Have you ever received a parking ticket and been afraid your car insurance would skyrocket? Maybe you passed over a red car because you were told your premiums would be higher. With all the misinformation circulating about auto insurance, it’s time to debunk common car insurance myths. Understanding car insurance is easy with these answers.
The AAA guide to understanding car insurance myths
A red car is more expensive to insure
This seems to be one of the most common misconceptions that drivers face, and one that influences choices on the car lot all too frequently. Like most myths, it is grounded in truth – two truths to be exact. When you request a quote, the insurance company will ask you the color of your vehicle, along with its model, make, and other descriptive information. It also will use some of this information to assign risk. However, color is not one of the determining factors.
Your friend who has a red car may pay more for insurance, but likely this is due to the model, the need for expensive parts or even the number of violations on the driver’s record.
A ticket will increase my insurance rates
Not all tickets are equal. If you recently parking illegally at a shopping mall, your insurance rate will not increase. The same is true for a minor violation such as failing to show proper vehicle registration. If, however, you are guilty of reckless driving, driving under the influence (DUI), driving with a suspended license, and other major violations, you can expect to see an increase.
Insurance companies consider the type and number of violations when determining the cost of your auto insurance. Certain violations such as speeding may not cause your premiums to go up unless they are categorized as reckless driving by your state. Each company also differs when it comes to the amount your premiums will increase for violations. If your policy includes accident forgiveness, you can even avoid increases if you are ticketed due to an accident.
If I don’t report an accident, my rates won’t change
After being involved in an accident, some drivers are tempted not to inform their insurance company, thinking it can remain hidden. If you received a ticket, it will be included on your driving record, where it won’t remain hidden for long. When you renew a policy, the insurer will review your record to see if anything has changed. Additionally, the other party may contact your insurance company as they pursue a claim for damages you caused. The sooner you contact your insurance company, the better they can help you to navigate the aftermath of an accident.
If my car is totaled, my insurance company will replace it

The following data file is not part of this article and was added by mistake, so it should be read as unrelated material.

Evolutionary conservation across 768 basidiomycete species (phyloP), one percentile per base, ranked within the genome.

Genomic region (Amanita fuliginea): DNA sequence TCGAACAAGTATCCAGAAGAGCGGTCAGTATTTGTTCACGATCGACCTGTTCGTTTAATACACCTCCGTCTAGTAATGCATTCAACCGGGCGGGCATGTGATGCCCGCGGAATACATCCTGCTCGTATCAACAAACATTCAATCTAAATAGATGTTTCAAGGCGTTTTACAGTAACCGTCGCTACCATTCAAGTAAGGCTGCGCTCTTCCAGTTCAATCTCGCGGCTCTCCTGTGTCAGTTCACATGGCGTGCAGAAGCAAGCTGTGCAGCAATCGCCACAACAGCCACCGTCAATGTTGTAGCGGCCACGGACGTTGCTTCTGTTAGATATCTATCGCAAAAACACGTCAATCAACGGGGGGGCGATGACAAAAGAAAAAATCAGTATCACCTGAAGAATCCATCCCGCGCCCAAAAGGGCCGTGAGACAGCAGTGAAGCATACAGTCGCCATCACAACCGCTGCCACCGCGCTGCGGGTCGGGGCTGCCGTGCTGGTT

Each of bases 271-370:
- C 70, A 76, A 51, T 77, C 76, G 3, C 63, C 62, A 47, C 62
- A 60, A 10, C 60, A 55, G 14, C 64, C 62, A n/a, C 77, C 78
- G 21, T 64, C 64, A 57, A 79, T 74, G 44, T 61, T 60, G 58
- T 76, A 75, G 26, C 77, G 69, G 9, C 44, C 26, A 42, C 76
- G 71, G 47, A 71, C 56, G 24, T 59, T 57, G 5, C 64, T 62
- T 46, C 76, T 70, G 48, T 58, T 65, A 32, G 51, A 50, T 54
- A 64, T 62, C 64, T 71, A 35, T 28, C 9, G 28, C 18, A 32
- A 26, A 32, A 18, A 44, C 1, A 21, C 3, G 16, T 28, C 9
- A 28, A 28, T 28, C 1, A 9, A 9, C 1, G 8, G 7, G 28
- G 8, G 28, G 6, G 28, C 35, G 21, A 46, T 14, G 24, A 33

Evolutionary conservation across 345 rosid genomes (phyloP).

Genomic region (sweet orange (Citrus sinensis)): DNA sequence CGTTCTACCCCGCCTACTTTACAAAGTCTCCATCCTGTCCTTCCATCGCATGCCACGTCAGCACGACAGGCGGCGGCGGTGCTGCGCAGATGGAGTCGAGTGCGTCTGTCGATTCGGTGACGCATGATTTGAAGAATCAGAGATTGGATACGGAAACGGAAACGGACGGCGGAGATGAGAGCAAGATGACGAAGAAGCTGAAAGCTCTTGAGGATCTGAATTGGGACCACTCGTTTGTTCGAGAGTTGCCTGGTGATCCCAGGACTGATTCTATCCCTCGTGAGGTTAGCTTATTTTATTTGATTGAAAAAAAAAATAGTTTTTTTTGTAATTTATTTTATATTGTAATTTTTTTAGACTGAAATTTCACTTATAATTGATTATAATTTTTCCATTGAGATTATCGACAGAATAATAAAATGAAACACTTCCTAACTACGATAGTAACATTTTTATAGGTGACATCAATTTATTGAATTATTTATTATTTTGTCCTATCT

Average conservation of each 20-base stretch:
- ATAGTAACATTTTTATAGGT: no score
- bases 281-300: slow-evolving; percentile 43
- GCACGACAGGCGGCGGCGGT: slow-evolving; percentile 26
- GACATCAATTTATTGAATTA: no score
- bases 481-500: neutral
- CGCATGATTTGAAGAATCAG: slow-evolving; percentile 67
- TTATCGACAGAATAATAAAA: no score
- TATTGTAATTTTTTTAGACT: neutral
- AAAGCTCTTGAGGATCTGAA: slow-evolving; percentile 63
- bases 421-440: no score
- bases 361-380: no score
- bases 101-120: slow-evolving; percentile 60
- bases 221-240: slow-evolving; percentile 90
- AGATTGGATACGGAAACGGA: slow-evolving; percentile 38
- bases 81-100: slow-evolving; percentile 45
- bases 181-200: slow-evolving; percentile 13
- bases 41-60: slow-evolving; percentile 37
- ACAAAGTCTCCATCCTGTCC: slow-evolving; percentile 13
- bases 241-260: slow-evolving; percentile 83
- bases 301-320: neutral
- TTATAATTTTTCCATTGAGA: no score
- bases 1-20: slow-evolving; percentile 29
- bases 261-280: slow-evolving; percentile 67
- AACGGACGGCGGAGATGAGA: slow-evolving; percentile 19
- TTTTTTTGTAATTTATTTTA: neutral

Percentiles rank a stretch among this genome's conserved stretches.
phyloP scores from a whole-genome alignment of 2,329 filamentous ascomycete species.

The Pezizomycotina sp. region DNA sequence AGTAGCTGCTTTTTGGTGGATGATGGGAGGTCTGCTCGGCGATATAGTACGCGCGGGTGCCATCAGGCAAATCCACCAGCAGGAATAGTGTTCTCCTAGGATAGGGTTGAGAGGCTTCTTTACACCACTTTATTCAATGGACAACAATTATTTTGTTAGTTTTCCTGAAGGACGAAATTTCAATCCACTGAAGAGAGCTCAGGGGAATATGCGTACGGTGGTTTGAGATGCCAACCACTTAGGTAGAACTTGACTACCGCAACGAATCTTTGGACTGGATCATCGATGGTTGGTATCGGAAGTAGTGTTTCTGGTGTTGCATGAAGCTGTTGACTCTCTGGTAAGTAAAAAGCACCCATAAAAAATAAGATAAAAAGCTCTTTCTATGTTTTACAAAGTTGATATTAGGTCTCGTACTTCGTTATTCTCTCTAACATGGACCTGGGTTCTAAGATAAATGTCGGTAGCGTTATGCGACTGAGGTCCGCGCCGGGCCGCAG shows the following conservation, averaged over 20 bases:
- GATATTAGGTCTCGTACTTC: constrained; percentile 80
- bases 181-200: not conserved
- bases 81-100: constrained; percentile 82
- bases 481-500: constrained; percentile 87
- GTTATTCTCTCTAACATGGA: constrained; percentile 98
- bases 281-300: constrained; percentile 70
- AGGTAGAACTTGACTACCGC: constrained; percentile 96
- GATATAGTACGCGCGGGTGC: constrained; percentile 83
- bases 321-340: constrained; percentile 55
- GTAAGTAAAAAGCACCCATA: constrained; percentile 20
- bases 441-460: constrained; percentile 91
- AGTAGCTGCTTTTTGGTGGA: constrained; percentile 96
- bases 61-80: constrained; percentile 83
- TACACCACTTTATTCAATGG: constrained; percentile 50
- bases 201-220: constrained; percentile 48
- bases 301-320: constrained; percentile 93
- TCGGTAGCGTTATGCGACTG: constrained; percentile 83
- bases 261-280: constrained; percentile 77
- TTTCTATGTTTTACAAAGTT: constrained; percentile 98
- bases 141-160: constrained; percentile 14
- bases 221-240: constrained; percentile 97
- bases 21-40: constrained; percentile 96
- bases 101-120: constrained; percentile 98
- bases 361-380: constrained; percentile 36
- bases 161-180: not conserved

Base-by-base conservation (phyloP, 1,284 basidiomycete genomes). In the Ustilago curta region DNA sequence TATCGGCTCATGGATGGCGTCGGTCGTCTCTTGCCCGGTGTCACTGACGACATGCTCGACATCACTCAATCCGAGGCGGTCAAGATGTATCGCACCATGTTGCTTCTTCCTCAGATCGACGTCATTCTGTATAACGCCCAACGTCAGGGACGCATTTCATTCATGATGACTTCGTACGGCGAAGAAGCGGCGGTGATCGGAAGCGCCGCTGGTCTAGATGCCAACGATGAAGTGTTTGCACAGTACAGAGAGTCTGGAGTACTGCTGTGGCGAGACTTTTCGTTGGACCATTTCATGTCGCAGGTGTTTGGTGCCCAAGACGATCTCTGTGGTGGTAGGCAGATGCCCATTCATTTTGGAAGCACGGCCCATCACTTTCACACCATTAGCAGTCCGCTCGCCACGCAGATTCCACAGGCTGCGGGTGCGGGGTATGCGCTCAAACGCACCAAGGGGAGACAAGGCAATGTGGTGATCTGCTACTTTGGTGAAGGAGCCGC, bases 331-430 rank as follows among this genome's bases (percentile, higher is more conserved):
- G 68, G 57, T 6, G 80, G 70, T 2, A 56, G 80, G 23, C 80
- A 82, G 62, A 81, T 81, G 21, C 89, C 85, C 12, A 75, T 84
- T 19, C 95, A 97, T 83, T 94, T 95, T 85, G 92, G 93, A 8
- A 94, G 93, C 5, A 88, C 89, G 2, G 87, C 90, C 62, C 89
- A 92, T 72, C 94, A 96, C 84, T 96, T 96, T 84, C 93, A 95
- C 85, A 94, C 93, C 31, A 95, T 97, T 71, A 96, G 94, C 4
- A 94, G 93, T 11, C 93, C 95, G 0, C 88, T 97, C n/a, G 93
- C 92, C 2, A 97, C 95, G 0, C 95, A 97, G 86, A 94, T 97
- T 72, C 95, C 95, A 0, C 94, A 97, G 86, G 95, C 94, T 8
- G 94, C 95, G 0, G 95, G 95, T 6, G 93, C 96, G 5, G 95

Collision and comprehensive coverage can protect you in the event your car is totaled by another vehicle, a storm or another covered circumstance. This does not mean that your insurance company will cover the entire cost of replacing your vehicle. Insurers take depreciation into account when determining the value of your totaled vehicle.
New car owners know depreciation all too well. As soon as you drive off the lot, your car already is depreciating, which takes a serious toll on value. If your car is a total loss, an adjuster will determine the fair market value of your vehicle and the company will pay you this amount. You are still responsible for the balance of your loan, even if your insurance company has paid a lower figure.
To protect yourself, invest in gap insurance. This covers the difference between the fair market value of a totaled vehicle and what you owe to a lending institution.
When I loan someone my car, I’m not responsible for accidents
This is another persistent myth that many policy owners believe. Auto insurance is coverage for your vehicle, which means that anyone who has permission to drive your car has the same protection as you do. When you loan someone your car, you are assuming the risk that they could get into an accident. If one occurs, your insurance will be the primary policy liable for costs.
Everything in my car is covered by my policy
We use our cars for a variety of purposes, both business and recreational. We need to transport tablets, laptops, and other equipment, subjecting them to the possibility of being damaged or even stolen. While your auto insurance policy is designed to cover items such as car electronics, it isn’t necessarily intended to cover all your belongings. For this myth, the truth is in the fine print. Your policy will specify what is covered. If you still have questions, consult with an agent who can help you with understanding car insurance you currently have.
Understanding car insurance can be complicated enough without these persistent myths. Toss them aside and you will find it easier to navigate your policy and make decisions that impact your auto insurance.
Want us to bust another car insurance myth? Let us know what your myth is in the comments section below.
To learn more about car insurance, visit AAA.com/Insurance.
Top photo credit: Jeep